A fictitious conversation with an agnostic
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Me: What is your view of knowledge Ė knowledge in general?
Agnostic: I believe that we cannot be dogmatic about knowing. Since the truth value of claims to knowledge is objectively unverifiable, then it is also technically unknowable.
Me: So, you are saying that all things are unknowable, that is, to you?
Agnostic: Not really. Because some things are by nature true, without necessitating a proof, since their truth value is obvious. In such cases I think certainty of knowledge is possible.
Me: So you are now saying that you are not purely agnostic?
Agnostic: Not really. I think saying Ďpurely agnosticí is speaking ambiguously.
Me: What do you mean?
Agnostic: Well, to me agnosticism is not just a set of beliefs that I hold on to, a creed that I acknowledge. Itís more of a method that I apply concerning all possible opportunities of knowing, whether applying it to knowledge of obvious, basic and mundane things, or deep and often obscure things. To me, agnosticism is the true free and critical thinking.
Me: How about in matters concerning God and religion.
Agnostic: Well, I think itís a really necessary thing to acknowledge the existence of a ĎGodí or any supreme being, but itís somewhat difficult for me to believe in a personal deity. I think Iím more of a deist concerning matters of godism.
Me: Do you really think that God cannot be personal?
Agnostic: As far as my critical thinking of him or it is concerned, I believe so.
Me: I believe otherwise. I think Ė because I know Ė that God is a personal God.
Agnostic: Really? So youíre actually stating that you know? Thatís quite arrogant! Prove it to me, then. You canít use your usual evidences against me anymore; Iíve already interpreted those in the perspective of science, and not God.
Me: You see: I canít prove it to you because by your presuppositions, youíve already closed or limited your mind to any possible common grounds for argumentations between the two of us. I need you first to try to open your mind to my presuppositions, and then we can talk with each other on a common ground. Free yourself.
Agnostic: Okay. Now explain it to me.
Me: You know, I believe in the transcendental nature of truth, that it comes only via revelation. Man, in all his attempts to arrive at truth, will always be inadequate to achieve knowledge of it that is genuine.
Agnostic: That sounds pretty esoteric, even gnostic.
Me: Call it whatever you want. But Iíll say itís biblical.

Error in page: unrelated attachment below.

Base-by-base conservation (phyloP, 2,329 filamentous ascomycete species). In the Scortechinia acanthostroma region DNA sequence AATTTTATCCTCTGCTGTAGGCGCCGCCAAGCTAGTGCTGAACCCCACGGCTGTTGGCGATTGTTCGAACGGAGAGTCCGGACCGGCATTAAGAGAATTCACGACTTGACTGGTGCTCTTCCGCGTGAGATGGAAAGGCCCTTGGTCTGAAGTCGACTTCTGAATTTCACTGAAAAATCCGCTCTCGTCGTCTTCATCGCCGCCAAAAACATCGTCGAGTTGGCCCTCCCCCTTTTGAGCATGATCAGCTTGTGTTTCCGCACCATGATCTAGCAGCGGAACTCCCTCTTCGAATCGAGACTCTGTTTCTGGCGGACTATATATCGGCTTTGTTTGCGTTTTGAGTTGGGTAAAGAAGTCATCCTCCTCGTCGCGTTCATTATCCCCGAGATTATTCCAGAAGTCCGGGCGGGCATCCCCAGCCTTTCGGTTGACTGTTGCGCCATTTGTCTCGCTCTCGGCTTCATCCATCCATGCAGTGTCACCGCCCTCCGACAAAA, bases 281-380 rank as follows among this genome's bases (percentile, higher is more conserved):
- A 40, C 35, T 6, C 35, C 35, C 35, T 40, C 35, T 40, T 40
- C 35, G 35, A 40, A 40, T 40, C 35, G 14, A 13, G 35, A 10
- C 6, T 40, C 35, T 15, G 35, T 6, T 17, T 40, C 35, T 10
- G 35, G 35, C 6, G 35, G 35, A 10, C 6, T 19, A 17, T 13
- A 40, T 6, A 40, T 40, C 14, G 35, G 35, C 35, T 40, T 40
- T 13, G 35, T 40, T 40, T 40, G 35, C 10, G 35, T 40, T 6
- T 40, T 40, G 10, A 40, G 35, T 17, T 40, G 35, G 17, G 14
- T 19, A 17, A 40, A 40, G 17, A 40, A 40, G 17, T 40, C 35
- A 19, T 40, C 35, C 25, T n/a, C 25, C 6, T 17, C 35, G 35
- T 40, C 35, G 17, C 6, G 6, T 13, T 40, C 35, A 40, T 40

Agnostic: So the Bible is your presupposition? Or rather the basis for your transcendental presupposition?
Me: Yes. I see you are thinking more clearly now. Biblically speaking, all men are finite and fallen, and are unable to reach true and meaningful knowledge of God. However, God, in His love and mercy and grace, has first revealed Himself, most especially through Scriptures, and has, in particular cases, enabled men to comprehend this knowledge of Him.
Agnostic: Tell me if Iím getting it. So youíre saying that in all my pursuit of knowing God, I will always be bound to fail because my incapability Ė due to my finiteness and fallen-ness Ė is getting in the way?
Agnostic: To be honest, I find your arguments to be rather too confrontational. But I think they are also, to a certain extent, worthy of contemplation.
Me: Itís okay. Take your time. I wouldnít expect you to be rash or whimsical in your contemplations, being a free and critical thinker yourself. Thank you for your time. God bless.
Agnostic: Okay. Well, your God bless you too.
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This was really good. I liked how at the end, the agnostic said, "Okay, well, your God bless you too." A nice, humorous ending. I liked how you showed that fallen man cannot know God, and that therefore what the agnostic thought was his 'free thinking' and conclusions brought about by 'careful investigation' is really only his own inability to grasp spiritual reality. 1 Cor. 2:14 "For the natural man receiveth not the things of the Spirit of God: for they are foolishness unto him: neither can he know them, because they are spiritually discerned."
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